If you had the ability to save someone’s life with about an hour of your time, would you do it? Yes, that’s a loaded question, but the reason I’m asking it is because far too many people’s actions say no. What am I talking about? Something that I’ve been doing since I was in high school: donating blood.
An article in today’s The Morning Call says that the Lehigh Valley’s blood supply is “at ’emergency’ low”. It seems like the Summer always brings this around and though as a region we manage to get through it, I can’t imagine being someone in need of a transfusion and being told that there’s no blood available. As I stated earlier, I’ve been donating blood since high school. During the early days I would donate whenever there was a blood drive at the high school or my college campus. I had known that I was eligible to donate every eight weeks, but unless there was a blood drive on campus, I never looked into where I could donate. Only after graduation from college did I learn that there were blood centers across the area, including one very close to my office.
I still remember the first time I donated at a blood center instead of during a blood drive. I was taken to a private screening room where I was expecting the usual round of medical questions when the technician said “oh, you’re a baby donor, great!” I responded saying “this is a blood center, right?” She just gave me a look and when I told her that I had no intention of making a sperm donation she laughed and told me that being a baby donor meant that I have special blood. Baby donors are CMV negative, which means that in situations where normal adult blood may be harmful to an infant’s delicate immune system, baby donor blood is safe. That combined with me being type O- and having low cholesterol it means that the blood center loves me. I won’t lie, knowing that my blood is being used to help defenseless, sick, little babies is a big motivator for me to donate. After all, they’re babies. No matter what is wrong with them, it can’t be their fault.
Unfortunately, stuff like that is an excuse I’ve heard from people as a reason not to donate blood. “I’m not going to donate blood so some drunk driver who killed someone’s life can be saved.” Really? REALLY? I can’t really comment on that kind of mentality, but I will respond to some of the other reasons I’ve heard for people to not donate. One is that there are some arcane policies in place that prevent someone from being able to donate blood. What are some of these policies? Some have to do with where you’ve traveled, if you’ve had certain types of surgeries, or if you’re gay. Yes, as a friend likes to remind me, in the year 2011, even with all of the advanced screening in place, there are policies in place that are out of the hands of the people running your local blood center that prevent homosexuals from donating blood. I don’t want this to turn into a discussion about why I feel something like that is wrong on multiple levels, but unless you’ve been in a part of the world that’s been disease ridden, or there’s a ridiculous law keeping you from donating, please consider it.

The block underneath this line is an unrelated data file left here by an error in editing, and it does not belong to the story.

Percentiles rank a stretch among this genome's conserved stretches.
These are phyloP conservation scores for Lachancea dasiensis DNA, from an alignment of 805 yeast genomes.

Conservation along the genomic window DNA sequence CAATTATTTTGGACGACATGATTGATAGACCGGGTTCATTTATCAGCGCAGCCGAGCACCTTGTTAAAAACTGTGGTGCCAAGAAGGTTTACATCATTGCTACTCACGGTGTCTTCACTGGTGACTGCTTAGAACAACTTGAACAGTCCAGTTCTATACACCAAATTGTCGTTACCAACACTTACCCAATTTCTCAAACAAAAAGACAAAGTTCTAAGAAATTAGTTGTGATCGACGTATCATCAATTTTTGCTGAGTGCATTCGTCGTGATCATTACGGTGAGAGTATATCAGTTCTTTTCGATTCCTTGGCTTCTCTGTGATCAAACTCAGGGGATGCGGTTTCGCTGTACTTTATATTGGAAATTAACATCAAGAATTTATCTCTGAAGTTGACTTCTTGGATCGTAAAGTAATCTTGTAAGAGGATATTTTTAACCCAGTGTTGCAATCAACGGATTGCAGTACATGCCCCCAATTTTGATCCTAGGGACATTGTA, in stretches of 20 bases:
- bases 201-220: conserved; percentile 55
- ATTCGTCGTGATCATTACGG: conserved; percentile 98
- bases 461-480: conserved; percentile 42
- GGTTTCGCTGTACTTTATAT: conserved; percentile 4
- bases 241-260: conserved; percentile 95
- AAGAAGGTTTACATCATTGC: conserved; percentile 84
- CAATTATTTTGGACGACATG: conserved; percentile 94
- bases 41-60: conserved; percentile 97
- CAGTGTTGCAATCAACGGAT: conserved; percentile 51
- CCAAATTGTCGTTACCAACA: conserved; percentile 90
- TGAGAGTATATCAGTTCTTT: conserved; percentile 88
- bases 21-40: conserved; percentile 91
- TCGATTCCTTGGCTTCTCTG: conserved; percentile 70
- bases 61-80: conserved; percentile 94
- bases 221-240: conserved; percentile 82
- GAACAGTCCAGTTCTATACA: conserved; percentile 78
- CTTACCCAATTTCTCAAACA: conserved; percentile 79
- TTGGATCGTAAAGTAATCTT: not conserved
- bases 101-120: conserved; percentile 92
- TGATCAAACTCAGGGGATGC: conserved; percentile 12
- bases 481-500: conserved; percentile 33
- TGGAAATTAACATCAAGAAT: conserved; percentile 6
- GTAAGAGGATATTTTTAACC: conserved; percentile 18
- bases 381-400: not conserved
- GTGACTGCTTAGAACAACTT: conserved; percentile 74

“But i’m afraid of needles,” you say. Then don’t look at it! I know I don’t, and I’m not afraid of needles. “It’s going to hurt,” is another reason I hear, a lot. I’ll let you in on a little secret. The most painful part of the process is when they prick your finger to test your iron levels. This happens at the very beginning of the screening process. It hurts more because of the density of the nerves at the tips of your fingers. If you can get past that, you’ll be fine. “I don’t have time,” is the other common reason I hear for not donating. It takes roughly an hour and blood centers have very accommodating hours of operation.
If you live in the Lehigh Valley, Miller-Keystone Blood Center is the sole provider of blood to our local hospitals. If you’re not legally prohibited from donating and you don’t have a cold, call your local blood center and schedule an appointment to donate today. In about an hour, you’ll be a real life hero.